A long time local, Laura Healey arrived in the Santa Ynez Valley in 1974 and attended high school here. In 1991, she opened a store in Solvang, where she continues to do business today, stocking top quality baby and children’s clothes in a friendly boutique called Atterdag Kids.
“I just love the kids’ stuff,” Healey says. “Baby clothes is a huge business now, and what’s more fun than people having babies? It’s all so cute,” she smiles. “We sell a lot of baby layette items, little sleepers, girls’ dresses and gifts.”
Atterdag Kids carries high-end brands from noted designers, such as Baby Lulu, Margery Ellen, Kumquat, and Mimi and Maggie, a line that features girls’ dresses made from 100% organic cotton.
The store is also the world’s biggest retailer of Kissy Kissy, a celebrated label made in Peru. “That’s a brand we do very well with,” Healey says, “and we maintain a deep stock. They have dozens of collections and we have all the sizes.
“My best selling lines are made in Peru,” she adds. “They have really good factories there and they use quality Peruvian cotton that’s so soft and nice.”
What began 18 years ago as a consignment shop called Laura’s Trading Company has now evolved into a thriving new business, complete with a busy website and international clientele.
When Healey made the shift to Atterdag Kids about two years ago, she closed her consignment shop. All the clothing at her high-end baby and children’s boutique are favorite quality brands of new clothing.
At her dad’s suggestion, Healey renamed the shop Atterdag Kids (and promptly trademarked the moniker), because the store sits at the end of Atterdag Road, in the heart of Solvang.
From 1914 to 1970, the road was home to Atterdag College, the folk school built by the Valley’s Danish immigrants to serve their community’s cultural and social needs.
“Atterdag,” which means “another day” or “new dawn” in Danish, was taken from the name of a popular king who united the many disparate earldoms, and thus the country of Denmark, in the mid-1300s. Solvang’s founding fathers honored the memory of the great king, Valdemar Atterdag, by lending his name to both a busy thoroughfare and the school that stood atop the hill at its north end. Healey is delighted to carry on the tradition. Since the launch of the Atterdag Kids website two years ago, the location has also been pressed into service as a “storefront warehouse” for a booming Internet-based trade.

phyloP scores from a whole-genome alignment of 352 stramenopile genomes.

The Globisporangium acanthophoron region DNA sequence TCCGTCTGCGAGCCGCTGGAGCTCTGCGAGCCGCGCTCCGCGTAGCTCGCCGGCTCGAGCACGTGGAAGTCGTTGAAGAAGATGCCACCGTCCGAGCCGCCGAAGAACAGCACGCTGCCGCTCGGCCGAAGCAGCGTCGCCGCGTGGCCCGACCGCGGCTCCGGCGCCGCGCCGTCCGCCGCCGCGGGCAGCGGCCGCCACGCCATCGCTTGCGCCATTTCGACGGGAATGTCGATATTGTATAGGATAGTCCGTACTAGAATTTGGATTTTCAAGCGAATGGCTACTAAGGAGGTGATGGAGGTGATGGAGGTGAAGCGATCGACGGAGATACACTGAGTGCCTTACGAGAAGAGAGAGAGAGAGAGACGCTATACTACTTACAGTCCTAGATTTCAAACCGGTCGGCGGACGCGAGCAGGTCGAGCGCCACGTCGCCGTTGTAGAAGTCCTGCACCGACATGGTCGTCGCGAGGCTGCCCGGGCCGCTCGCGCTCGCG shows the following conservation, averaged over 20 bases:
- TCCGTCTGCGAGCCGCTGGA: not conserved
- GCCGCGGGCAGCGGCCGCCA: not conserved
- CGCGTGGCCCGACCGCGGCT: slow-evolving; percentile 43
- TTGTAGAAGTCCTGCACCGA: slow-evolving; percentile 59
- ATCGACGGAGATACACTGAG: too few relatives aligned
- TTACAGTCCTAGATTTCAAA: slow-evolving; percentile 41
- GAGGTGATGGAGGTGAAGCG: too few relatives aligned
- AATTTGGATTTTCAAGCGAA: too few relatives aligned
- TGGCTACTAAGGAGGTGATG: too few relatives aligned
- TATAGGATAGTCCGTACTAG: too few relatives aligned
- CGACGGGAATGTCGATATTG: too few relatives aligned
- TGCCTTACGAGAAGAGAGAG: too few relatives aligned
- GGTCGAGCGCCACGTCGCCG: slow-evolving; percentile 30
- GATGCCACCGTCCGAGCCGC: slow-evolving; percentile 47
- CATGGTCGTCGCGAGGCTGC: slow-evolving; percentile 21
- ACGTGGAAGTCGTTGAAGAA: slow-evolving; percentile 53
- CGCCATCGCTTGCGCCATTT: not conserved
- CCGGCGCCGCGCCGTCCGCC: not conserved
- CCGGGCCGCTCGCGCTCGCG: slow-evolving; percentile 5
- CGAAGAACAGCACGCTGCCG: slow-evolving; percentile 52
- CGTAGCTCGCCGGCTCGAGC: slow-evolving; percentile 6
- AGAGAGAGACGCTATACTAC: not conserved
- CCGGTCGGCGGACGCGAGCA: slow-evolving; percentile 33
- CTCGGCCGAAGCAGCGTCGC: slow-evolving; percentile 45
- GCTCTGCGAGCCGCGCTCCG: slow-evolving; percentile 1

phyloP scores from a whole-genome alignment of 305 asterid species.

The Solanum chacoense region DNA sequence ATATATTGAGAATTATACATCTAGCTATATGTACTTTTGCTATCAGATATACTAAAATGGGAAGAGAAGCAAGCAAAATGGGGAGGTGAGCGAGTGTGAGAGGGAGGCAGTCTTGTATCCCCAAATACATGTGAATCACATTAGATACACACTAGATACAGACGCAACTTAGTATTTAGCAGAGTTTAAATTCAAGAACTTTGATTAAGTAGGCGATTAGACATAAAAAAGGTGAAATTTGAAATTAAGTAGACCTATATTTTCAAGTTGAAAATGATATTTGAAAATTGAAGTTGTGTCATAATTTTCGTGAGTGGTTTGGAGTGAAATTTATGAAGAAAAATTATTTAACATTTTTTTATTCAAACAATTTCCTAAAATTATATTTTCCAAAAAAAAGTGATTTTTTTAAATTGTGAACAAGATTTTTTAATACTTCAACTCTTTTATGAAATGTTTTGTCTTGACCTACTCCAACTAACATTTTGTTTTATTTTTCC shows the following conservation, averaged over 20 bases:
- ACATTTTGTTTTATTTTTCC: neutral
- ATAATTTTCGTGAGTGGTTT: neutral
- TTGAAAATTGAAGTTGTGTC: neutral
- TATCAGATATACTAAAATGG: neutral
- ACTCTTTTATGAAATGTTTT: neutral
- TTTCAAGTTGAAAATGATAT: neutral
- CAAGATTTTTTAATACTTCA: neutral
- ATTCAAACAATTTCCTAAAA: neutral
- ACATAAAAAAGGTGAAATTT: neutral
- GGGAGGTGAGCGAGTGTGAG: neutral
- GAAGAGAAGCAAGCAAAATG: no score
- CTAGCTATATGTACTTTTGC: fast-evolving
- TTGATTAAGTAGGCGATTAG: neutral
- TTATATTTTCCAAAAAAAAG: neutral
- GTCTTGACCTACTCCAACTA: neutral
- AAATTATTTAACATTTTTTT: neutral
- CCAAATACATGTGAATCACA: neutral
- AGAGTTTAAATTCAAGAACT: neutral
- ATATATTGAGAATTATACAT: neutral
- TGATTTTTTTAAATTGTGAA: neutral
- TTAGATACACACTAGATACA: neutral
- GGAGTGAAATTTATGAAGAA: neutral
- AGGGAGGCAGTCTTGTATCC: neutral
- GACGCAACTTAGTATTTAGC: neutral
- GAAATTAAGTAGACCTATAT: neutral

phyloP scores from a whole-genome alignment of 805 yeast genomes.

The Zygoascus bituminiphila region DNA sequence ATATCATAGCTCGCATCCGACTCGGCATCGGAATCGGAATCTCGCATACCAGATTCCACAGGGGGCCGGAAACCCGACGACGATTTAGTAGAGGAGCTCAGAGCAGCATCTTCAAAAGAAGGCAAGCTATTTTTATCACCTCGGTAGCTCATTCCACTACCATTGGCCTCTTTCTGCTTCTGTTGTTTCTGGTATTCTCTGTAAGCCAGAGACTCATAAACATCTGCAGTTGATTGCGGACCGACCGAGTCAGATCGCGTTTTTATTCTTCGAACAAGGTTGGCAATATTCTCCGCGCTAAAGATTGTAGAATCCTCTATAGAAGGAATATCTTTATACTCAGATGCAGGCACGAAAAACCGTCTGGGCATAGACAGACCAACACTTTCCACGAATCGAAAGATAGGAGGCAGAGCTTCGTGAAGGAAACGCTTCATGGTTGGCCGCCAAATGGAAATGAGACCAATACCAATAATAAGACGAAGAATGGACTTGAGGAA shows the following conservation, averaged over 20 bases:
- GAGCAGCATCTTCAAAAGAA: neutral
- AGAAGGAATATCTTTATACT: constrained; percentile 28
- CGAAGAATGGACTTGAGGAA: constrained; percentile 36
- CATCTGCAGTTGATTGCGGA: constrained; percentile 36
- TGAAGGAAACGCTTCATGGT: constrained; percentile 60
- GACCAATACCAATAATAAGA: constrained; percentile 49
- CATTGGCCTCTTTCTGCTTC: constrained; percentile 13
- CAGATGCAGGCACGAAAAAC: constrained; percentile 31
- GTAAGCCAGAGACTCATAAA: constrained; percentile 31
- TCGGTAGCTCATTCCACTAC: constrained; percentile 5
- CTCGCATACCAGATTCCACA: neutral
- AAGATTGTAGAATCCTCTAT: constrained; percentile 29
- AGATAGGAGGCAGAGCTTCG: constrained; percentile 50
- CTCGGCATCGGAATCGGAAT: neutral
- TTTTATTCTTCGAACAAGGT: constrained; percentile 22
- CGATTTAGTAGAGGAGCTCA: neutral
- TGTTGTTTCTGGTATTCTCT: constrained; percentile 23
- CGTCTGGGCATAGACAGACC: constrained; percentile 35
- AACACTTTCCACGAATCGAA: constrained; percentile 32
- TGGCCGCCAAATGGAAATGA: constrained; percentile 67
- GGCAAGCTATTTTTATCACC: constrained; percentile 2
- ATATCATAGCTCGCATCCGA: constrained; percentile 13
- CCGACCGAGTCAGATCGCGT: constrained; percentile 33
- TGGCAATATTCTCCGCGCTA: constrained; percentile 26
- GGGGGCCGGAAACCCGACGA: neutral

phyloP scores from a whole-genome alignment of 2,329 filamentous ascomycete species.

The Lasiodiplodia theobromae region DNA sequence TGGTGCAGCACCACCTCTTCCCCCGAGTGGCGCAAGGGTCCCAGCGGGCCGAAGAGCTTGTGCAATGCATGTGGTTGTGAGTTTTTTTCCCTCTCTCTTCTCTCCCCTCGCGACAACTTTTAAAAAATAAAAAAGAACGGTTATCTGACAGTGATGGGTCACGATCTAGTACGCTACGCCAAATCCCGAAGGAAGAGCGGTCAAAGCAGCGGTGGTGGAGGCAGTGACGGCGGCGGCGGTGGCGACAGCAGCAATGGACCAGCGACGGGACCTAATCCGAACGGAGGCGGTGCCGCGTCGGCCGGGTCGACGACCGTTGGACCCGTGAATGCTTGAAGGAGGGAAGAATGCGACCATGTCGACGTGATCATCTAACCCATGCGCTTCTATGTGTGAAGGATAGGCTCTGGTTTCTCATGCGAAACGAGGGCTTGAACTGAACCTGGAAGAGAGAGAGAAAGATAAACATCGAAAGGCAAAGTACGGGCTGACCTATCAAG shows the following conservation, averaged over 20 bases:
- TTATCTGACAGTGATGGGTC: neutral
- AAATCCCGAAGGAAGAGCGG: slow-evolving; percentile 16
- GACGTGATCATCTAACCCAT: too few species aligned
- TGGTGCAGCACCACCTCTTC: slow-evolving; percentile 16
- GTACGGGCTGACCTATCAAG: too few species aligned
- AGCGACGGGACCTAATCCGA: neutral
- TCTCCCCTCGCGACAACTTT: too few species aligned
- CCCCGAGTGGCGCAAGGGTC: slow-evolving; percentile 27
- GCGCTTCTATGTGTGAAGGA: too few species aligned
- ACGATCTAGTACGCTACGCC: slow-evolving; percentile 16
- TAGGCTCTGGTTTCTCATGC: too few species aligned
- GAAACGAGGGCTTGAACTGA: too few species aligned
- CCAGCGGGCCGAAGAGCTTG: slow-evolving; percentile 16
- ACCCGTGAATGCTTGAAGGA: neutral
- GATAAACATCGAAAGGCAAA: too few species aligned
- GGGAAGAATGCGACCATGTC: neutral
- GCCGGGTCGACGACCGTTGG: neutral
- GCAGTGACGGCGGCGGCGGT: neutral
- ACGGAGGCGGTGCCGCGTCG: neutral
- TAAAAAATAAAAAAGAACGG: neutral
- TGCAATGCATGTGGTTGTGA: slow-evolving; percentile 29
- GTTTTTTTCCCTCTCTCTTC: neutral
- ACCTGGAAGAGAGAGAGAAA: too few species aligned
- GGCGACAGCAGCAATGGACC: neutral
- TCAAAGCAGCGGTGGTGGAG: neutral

“My husband, who’s a retired pilot, has always wanted an e-commerce site,” Healey explains, “and he does our website. It’s a whole new frontier for sure.
“I like to mention the website to locals,” she continues, “because a lot of people have relatives all over the world. They can shop online, not even come into the store, have it gift wrapped and shipped out.”
Shoppers who do visit the store find a wonderland of children’s goodies, from bibs and blankets to baby outfits and clothes for boys and girls. Adding to the fun is an extensive selection of accessories, such as shoes, hair bows and tote bags. Inside the shop, Healey and her staff greet customers by name and will gladly gift wrap purchases before shipping them just about anywhere. “It’s just good, old-fashioned customer service,” she says, “and people are thrilled that we offer these services.
“I do personal shopping, too,” she continues. “Someone may call and say, ‘I have $1000 to spend and my baby boy wears size 12-18 months, I select outfits based on the likes of the customer and special order if needed.”
On the last Saturday of every August, Atterdag Kids hosts a lively back-to-school party and sale. With a jump-house for the children and savings for their parents, it’s a painless way to replenish wardrobes with colorful, stylish and welll-made clothes.
“We did it last year,” Healey says, “and we had school-themed hors d’oeuvres, pencils for the kids and a big sale. It was really fun!
“And besides,” she adds, “it’s good to shop local.”